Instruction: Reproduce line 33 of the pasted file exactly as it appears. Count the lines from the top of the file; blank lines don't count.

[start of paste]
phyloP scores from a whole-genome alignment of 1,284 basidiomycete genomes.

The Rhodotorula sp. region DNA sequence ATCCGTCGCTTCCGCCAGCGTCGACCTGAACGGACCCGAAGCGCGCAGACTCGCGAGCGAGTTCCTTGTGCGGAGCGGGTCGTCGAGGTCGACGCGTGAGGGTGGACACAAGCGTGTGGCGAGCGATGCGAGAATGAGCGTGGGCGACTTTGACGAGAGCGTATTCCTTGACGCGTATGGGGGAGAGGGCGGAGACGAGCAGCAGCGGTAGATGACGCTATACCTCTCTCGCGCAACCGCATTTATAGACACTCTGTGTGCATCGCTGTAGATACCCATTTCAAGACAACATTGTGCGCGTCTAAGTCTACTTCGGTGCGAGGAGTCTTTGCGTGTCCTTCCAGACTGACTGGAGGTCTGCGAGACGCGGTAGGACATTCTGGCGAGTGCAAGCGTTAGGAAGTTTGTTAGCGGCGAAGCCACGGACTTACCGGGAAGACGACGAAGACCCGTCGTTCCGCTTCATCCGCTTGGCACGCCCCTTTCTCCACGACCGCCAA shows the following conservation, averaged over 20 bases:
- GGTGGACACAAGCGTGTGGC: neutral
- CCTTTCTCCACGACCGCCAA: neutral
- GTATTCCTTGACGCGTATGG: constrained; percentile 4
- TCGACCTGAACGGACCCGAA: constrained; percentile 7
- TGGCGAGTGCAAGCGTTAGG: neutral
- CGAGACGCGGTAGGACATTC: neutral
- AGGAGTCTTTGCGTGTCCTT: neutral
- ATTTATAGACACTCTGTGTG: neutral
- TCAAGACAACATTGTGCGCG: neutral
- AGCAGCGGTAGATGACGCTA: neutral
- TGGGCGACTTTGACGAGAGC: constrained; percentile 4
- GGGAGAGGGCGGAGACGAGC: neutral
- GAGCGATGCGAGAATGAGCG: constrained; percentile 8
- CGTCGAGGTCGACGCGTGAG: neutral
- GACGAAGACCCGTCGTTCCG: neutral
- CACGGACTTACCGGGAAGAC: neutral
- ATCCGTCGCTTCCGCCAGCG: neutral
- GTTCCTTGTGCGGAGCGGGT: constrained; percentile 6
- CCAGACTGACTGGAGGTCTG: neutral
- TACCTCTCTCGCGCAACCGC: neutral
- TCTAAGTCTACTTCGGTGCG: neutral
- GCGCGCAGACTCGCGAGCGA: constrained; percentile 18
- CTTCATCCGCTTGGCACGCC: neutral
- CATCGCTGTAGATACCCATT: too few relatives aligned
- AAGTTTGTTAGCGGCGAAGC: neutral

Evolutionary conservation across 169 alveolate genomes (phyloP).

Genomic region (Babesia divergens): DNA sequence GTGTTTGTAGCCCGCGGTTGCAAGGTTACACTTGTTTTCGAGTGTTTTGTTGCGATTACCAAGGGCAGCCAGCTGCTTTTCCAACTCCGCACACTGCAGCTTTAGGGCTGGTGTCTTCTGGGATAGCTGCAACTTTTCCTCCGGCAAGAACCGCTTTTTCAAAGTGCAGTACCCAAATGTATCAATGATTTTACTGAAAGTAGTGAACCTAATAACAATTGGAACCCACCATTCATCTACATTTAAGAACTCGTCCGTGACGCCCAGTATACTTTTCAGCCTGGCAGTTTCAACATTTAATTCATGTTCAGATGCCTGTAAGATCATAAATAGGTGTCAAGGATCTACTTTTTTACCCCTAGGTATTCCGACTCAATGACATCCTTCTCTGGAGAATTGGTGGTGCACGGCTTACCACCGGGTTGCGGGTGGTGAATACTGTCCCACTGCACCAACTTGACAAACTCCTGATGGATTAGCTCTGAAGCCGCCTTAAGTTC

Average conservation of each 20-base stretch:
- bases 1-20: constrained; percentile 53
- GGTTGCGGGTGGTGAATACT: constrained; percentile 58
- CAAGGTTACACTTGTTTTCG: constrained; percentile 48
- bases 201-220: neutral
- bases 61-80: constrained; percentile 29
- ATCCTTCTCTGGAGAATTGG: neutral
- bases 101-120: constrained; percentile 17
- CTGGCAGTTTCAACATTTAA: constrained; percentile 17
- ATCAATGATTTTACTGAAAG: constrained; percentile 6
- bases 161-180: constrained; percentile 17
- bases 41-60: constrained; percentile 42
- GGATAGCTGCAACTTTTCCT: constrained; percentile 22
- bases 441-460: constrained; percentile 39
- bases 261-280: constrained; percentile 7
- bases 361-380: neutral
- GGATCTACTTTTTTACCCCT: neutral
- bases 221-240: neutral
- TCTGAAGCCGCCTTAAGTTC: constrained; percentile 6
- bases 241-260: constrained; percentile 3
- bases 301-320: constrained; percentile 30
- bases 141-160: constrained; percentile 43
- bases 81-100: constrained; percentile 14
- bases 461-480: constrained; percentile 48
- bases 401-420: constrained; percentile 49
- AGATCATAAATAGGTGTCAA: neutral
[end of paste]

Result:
- CAAGGTTACACTTGTTTTCG: constrained; percentile 48